Help with model selection - truncated negative-binomial or truncated linear?

#1
Hi Everyone,

I have a question about the best model to use for this analysis.

The question I am trying to analyze is - What is the association between Indicator 1 and age, sex, and group?
  1. Data is measured on a facility/site. This is a random effect. The data are aggregated within the site by group, age, and sex.
  2. Indicator 1 is defined as Indicator A at a certain time point / Indicator B at a time point 6 months prior. Both Indicators A and B are counts. Therefore Indicator 1 is a proportion.
Problem: While the value 0 does exist in life for Indicators A and B they do not exist in the dataset. The data system that centralizes the collection of the data made a policy decision to not include 0 counts as a way to reduce the size of the datasets. Therefore, there are times when the data for either Indicator A or B are missing, about 10% of the data. Could be a 0. Could be true missing. If I had to make an educated guess I would say they're mostly 0s.
However, as it stands, when the data is processed all values for A and B are >0. If it's missing in A but not in B, or vice versa, it's excluded since that means Indicator 1 isn't estimable. It's messy data, for sure.

So, my initial thought was to model this as a truncated negative binomial. In terms of R code:

f1 <- glmmTMB(IndA ~ agecat*sex*group + offset(log(IndB)) + (1 | site), zi = ~ 0, disp= ~agecat + sex + group, family=truncated_nbinom2, data=dta)

But, then I wondered if it would be reasonable to assume all the missing are 0, impute them as 0, and run the same model as zero-inflated? I don't love this because it requires too many naïve assumptions. But it was a thought.

And then I began wondering if I should be modeling Indicator 1 (the ratio of A and B), rather than as A with B as the offset. A and B are extremely right skewed with a lot of low counts. The ratio is a funky but more centralized shape:

Both A and B look like this:

A/B looks like this:

So, I've got myself turned inside out. Really I think the decision is between leaving the data as truncated and either modeling A with B as offset as NB or A/B as truncated linear regression.

I thought I'd ask people's opinions. I can provide more info, if necessary.

I appreciate any responses I get!
 

fed2

Active Member
#4
And then I began wondering if I should be modeling Indicator 1 (the ratio of A and B), rather than as A with B as the offset. A and B are extremely right skewed with a lot of low counts. The ratio is a funky but more centralized shape:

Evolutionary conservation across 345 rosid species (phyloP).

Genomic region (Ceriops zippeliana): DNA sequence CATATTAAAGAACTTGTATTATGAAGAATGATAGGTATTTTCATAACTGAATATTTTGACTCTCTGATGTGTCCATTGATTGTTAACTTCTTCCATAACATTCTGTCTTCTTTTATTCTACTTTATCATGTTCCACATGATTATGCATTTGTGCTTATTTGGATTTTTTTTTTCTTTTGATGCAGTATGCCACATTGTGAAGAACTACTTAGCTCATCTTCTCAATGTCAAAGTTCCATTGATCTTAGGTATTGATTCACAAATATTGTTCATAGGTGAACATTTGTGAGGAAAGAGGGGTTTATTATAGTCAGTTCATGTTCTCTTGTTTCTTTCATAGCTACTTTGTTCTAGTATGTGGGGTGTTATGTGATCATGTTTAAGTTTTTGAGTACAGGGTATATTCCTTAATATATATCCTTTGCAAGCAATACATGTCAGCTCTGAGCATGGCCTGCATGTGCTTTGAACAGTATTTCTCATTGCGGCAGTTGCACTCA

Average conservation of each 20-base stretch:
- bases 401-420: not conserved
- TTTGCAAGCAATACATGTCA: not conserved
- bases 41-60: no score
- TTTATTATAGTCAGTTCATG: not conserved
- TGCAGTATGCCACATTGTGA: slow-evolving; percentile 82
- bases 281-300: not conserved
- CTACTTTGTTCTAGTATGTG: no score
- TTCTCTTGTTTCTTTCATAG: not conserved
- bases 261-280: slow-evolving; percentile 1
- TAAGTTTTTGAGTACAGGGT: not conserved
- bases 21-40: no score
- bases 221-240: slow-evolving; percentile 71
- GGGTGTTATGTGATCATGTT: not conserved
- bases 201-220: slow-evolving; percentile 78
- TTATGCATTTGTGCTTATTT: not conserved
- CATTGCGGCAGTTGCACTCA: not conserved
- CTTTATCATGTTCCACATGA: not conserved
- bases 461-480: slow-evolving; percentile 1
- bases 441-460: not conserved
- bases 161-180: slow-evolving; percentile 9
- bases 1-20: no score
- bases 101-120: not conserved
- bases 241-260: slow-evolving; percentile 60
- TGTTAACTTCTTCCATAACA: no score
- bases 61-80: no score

I think that is not exactly what you are wanting because you would be treating B as covariate, ie ignoring its sampling variation. Another possibility you may not have considered is to create Y = A for half the dataset, then rest of rows B, with an indicator as to which count it is. ie, in long form.

Well with that down then you could fit the model and estimate the the ratio of A and B in standard fashion as the rate ratio associated with the indicator created above.

I guess it would still be truncated.
 
#5
I think that is not exactly what you are wanting because you would be treating B as covariate, ie ignoring its sampling variation. Another possibility you may not have considered is to create Y = A for half the dataset, then rest of rows B, with an indicator as to which count it is. ie, in long form.

Well with that down then you could fit the model and estimate the the ratio of A and B in standard fashion as the rate ratio associated with the indicator created above.

I guess it would still be truncated.
Thanks! So, leaning towards a truncated linear regression or truncated Gamma? Thanks for your input!
 
#6
I actually think a truncated beta regression would be the best fit.... The only option in R is with GLMMadaptive and I can't get it to work (prob user error). Since it's a proportion it's bound by 1, but 0 is truncated out....
 

fed2

Active Member
#7
Not sure, I would think truncated negative binomial. I think the important part is the log-link, it is likely to give very similar estimates in terms of point estimates regardless of distribution. Beta sounds good too. Another option might be an over-dispersed poisson. I don't know if that comes in truncated flavor, but I tend to like it because it gives less headaches on model fitting. Unfortunate for you I never use R for this sort of thing so I couldn't tell you the right functions.
 
#8
Thanks for your input. I know how to fit those in R, even as truncated. I'll compare them. I don't think anything is going to fit this data perfectly but I can't spend the next whole year fitting models...